- Sense of Occasion (2007)
- Festival Bell (2011)
- By Popular Request (2012)
- Myths and Heroes (2015)
Tropes associated with Fairport Convention:
- The Alcoholic: Sandy Denny toward the end of her life had become one, something that is believed to have led to her fatal accident.
- Ambiguous Situation: A number of the folk ballads Fairport covered don't spell everything out. "Reynardine" is a warning to young women about the title character, but it's not clear whether the implication is Death by Sex, Rape as Drama, abduction, or something else. Similarly, it's not entirely clear why gold-haired maidens are warned not to go to Carterhaugh in "Tam Lin", or who's giving the warning (the song does explicitly state that "their maidenhead" - i.e., virginity - is at risk, but it's not clear whether the implication is Rape as Drama or Death by Sex; some versions of the original text have Tam Lin giving the warning himself, while others have Janet's father giving the warning, but Fairport's leaves the speaker ambiguous), and it's never explicitly stated in Fairport's version whether Janet's encounter with Tam Lin (which leaves her pregnant and isn't actually described) is consensual, though their behaviour afterwards suggests that it was (and for that matter, Janet's decision to go to Carterhaugh after the aforementioned warning suggests that either she wanted sex or else she's a serious case of Genre Blindness and/or What an Idiot! - the latter of which would also contradict her characterisation later in the song).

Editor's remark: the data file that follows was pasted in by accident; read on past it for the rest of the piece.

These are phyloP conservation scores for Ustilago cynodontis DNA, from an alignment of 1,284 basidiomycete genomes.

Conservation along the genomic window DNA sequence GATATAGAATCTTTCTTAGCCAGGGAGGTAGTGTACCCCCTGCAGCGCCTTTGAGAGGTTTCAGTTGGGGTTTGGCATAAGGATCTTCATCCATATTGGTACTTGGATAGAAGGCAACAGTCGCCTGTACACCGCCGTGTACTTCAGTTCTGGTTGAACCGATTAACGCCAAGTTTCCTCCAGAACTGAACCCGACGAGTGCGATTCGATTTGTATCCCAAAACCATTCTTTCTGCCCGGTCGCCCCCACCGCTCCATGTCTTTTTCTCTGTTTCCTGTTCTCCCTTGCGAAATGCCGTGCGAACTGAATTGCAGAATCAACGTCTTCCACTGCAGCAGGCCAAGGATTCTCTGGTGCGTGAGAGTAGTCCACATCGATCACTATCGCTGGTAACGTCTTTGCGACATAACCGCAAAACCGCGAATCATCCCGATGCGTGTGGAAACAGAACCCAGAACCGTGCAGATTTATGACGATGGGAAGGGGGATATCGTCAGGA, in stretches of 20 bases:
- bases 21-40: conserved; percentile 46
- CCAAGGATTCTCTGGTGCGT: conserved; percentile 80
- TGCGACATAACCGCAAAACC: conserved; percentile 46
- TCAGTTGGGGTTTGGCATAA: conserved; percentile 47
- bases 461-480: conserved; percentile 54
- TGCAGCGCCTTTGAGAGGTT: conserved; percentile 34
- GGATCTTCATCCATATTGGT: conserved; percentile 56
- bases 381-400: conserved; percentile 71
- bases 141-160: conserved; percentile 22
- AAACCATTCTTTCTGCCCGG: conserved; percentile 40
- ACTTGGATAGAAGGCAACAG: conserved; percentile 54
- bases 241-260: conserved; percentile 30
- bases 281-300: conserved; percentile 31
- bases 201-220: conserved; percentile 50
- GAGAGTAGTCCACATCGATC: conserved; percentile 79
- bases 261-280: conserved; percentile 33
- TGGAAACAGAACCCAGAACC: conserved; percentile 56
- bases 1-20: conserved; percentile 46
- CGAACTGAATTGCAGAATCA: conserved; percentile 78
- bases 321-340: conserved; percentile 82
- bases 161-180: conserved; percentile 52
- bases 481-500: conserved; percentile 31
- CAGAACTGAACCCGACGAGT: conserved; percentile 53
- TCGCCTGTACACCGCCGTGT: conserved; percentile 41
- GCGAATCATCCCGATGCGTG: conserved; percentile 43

- Anthropomorphic Vice: Covered the Trope Namer for Tipplers Tales, and the whole album is themed around intoxicants.
- The Band Minus the Face: Several instances owing to their long history and many members, and depending on who the "face" being referred to is:
- 1970's Full House was their first album after Sandy Denny left the band
- 1971's Angel Delight is their first album without Richard Thompson in the band, although he still contributed two songs to the record.
- 1973's Rosie is their first album without Simon Nicol, and thus featured no original members in the lineup, but both Thompson and Denny showed up to provide guest vocals on the title track.
- 1976's Gottle O'Geer was the album after Denny left the group for a second time. Her husband Trevor Lucas, who had acted as the band's main male lead singer for the previous few albums, also left with her. Gottle O'Geer was initially planned as a solo album for Dave Swarbick, but Fairport still owed Island one more album and it was credited to the band as a result. Their next album The Bonny Bunch of Roses featured the permanent return of Nicol, and the band hasn't had another one of these records since as a result.
- Bilingual Bonus: "Si tu dois partir" on Unhalfbricking is Bob Dylan's "If You Gotta Go, Go Now", a 1965 hit for Manfred Mann in Britain, sung in French.
- The Bus Came Back: Richard Thompson hasn't been a full-time band member since 1970, but he has appeared as a guest on several of their albums since. He's also performed a few shows with them here and there over the decades, most often at their annual Cropredy Festival.
- Denny also briefly returned after a roughly four-year absence for 1974's Rising for the Moon.
- Child Ballads: They have recorded several, including "Tam Lin" (#39), "Sir Patrick Spens" (#58), and "Little Musgrave and Lady Barnard" (#81, as "Matty Groves").